Wednesday 12 August 2020

Ride the Wind by Nicola Davies & Salvatore Rubbino - Guest Author Post

A heartfelt story from the author of King of the Sky and The Promise, with an important point to make about male mental-health:

Javier has a secret. On one of his father’s fishing trips, he finds an albatross caught on the hooks – alive, if only barely. Against his father’s orders, Javier smuggles the bird to safety and begins nursing it back to health. Every day the albatross accepts a little more food, but she shows no sign of wanting to use her wings. And if Javier's new friend refuses to fly, how will she ever find her way home? With words by award-winning author Nicola Davies and dramatic watercolours by Salvatore Rubbino, this is a beautiful story about the power of empathy.

"Nicola Davies is one of the best children's writers in the business." Huffington Post

“In this beautifully told and emotive picturebook, a motherless boy breaks rules for the sake of an injured albatross and is reconciled with his harsh father. Salvatore Rubbino’s clear, colourful draughtsmanship is deft at evoking the story’s South American setting.” – ‘Watch Out For’, The Sunday Times

Guest Author Post - Nicola Davies

Albatrosses are magical birds, adapted to stay on the wing in gales and storms that would drive other birds out of the air. Their vast wings, with spans up to three and a half metres, carry them almost without flapping, over many thousands of miles of ocean. And if that wasn’t enough, they find the way back toting, remote islands to meet their lifelong mates. 

But albatross are in trouble. Longline fishing boats that use thousands of baited hooks on lines miles long, catch sea birds as well as fish. Hundreds of thousands of albatrosses die this way every year. Marry all that with the effects of pollution, causing adult albatross to return to hungry chicks with bellies full of plastic rather than food, and you have 15 of the 22 albatross species on a collision course with extinction.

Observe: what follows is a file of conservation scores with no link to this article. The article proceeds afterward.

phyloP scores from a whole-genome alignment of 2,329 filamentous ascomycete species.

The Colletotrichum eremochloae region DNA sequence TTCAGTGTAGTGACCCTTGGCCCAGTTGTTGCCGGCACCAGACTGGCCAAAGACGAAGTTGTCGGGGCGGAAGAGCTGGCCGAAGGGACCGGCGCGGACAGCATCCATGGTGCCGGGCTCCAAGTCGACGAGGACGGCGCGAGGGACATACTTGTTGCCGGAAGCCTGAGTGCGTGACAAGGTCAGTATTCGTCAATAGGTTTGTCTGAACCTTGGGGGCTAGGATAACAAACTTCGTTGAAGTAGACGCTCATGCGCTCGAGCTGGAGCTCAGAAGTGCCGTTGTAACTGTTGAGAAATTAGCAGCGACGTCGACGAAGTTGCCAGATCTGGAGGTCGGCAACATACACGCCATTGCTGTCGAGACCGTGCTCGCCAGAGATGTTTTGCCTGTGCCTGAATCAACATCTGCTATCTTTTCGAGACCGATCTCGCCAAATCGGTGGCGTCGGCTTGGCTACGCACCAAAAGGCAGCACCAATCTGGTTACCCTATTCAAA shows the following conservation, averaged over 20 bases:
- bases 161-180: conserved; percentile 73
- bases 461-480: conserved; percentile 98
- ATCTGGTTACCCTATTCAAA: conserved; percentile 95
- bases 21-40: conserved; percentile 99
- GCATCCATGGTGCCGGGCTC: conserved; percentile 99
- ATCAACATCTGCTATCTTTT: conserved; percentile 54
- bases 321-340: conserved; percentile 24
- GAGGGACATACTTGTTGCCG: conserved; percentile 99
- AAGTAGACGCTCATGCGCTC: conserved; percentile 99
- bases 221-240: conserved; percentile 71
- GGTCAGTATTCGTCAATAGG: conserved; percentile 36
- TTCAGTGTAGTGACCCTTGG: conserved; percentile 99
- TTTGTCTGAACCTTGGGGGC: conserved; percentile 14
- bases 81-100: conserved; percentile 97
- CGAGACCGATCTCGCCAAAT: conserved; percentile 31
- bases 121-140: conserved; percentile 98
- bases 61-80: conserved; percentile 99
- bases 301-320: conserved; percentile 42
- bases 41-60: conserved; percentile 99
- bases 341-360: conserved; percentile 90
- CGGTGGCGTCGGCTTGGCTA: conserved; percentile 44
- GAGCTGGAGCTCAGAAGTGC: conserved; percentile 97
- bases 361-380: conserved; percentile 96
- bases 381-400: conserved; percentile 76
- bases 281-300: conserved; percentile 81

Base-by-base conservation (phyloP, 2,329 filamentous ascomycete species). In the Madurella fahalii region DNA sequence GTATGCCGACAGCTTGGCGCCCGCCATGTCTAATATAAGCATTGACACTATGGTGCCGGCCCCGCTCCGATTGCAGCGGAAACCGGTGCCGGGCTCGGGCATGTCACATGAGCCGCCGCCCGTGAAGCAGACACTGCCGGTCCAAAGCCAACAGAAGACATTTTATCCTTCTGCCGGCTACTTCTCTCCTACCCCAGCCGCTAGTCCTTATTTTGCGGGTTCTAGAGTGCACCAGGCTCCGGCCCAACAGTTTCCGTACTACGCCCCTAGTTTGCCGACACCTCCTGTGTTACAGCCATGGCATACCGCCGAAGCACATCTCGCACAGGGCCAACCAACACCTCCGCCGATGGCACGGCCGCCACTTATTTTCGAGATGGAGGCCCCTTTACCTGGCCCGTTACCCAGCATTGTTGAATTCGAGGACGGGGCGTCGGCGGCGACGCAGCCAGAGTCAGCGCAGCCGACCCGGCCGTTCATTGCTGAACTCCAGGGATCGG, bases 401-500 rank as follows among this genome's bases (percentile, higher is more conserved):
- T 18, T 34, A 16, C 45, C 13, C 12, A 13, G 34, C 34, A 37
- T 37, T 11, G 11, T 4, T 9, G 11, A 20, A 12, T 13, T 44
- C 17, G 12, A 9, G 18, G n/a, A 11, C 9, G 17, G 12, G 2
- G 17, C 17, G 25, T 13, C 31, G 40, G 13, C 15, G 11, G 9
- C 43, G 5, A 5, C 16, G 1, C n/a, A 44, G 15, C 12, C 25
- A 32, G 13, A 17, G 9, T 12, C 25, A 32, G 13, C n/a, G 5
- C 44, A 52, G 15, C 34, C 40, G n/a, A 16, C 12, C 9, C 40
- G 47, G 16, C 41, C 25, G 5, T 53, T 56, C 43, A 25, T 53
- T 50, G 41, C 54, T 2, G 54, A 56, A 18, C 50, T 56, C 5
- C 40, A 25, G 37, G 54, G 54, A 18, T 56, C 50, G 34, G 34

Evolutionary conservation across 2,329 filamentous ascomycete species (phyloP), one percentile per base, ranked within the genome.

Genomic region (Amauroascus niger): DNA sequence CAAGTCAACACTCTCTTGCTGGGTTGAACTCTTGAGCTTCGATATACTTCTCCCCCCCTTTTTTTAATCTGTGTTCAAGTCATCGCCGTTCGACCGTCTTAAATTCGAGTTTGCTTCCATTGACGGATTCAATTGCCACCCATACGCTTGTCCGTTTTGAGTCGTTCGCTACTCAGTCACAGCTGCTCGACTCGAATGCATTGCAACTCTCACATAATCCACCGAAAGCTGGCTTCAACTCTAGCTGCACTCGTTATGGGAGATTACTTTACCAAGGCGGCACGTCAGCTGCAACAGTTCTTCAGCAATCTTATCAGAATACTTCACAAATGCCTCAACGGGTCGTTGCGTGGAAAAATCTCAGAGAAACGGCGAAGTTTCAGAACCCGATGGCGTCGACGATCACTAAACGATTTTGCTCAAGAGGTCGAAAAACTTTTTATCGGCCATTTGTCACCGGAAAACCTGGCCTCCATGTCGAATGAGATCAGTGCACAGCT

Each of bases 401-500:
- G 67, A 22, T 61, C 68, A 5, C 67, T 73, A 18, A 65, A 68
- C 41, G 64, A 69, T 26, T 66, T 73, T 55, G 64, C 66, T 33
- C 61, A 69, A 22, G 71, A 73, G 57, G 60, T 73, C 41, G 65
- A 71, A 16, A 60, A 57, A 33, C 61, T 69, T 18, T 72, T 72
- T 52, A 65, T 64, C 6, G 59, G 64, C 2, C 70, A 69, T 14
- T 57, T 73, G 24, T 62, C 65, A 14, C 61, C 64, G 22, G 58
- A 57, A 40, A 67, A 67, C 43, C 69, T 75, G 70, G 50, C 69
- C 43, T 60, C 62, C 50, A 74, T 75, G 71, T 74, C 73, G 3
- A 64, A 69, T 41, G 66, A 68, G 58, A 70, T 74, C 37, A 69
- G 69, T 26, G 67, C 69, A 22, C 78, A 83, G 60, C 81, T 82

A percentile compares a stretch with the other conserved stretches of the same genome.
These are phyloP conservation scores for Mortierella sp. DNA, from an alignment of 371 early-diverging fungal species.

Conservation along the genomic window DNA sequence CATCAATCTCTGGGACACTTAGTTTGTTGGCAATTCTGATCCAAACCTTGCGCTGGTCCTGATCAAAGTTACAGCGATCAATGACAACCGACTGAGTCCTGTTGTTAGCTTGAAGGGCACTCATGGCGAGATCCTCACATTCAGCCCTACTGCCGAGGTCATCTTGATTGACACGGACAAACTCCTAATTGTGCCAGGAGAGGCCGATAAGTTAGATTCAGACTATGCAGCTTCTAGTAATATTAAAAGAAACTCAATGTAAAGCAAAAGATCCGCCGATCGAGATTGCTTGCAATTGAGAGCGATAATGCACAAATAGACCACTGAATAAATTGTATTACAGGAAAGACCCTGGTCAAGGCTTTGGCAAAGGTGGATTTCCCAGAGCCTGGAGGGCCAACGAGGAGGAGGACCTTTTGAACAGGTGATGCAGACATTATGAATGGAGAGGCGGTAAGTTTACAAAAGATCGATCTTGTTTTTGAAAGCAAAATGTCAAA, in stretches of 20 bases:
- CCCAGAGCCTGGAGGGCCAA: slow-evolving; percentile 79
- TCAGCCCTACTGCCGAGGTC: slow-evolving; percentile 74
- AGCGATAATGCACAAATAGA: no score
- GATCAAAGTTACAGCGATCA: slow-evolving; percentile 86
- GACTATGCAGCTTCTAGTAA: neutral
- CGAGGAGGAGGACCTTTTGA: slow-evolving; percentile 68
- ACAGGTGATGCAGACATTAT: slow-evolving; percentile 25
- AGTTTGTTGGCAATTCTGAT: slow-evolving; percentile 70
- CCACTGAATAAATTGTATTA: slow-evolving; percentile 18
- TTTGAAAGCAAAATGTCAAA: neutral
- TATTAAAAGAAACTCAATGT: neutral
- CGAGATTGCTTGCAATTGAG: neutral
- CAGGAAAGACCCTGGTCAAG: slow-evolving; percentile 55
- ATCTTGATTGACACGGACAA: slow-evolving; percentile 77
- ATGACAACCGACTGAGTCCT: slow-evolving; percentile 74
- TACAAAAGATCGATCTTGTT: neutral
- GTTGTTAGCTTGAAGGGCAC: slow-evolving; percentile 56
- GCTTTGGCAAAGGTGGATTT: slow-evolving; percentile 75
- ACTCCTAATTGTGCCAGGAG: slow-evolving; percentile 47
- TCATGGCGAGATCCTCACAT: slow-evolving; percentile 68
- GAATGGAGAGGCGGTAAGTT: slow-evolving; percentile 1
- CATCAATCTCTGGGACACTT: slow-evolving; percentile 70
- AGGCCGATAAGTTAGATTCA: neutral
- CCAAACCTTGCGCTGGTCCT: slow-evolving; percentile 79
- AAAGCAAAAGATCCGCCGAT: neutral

I’d wanted to write about albatrosses and the threats they face for years but when my daughter was travelling in coastal Chile, that was when a story about them finally landed in my brain. She sent me photos of fishing villages and the long line boats who fish the Humbolt current, right where albatross too search for food. These small fishers, whose lives are hard as those of the seabirds catch sea birds by mistake and drown them, just as the big commercial boats do.

That gave me the setting, but the human diaspora out of South and                Central America gave me the story: like albatross, many South and Central American people, travel far from home to make a living. Families are divided, and sometimes, like pairs of albatross, never reunited. At the time I was writing Ride the Wind, two close friends also had children travelling the world. I think our longing for our wandering offspring made me feel the story of the separated albatross pair more keenly and helped me to make the emotional link between the human family in the story, and the albatross.

I’ve never seen an albatross and I probably never will. But I still want to know that they are there, riding the wind far from land. If you do too please find out more here:

or donate here:

- Nicola Davies

A special thanks to our guest author this week, Nicola Davies!
Ride the Wind is now available to buy from all good booksellers.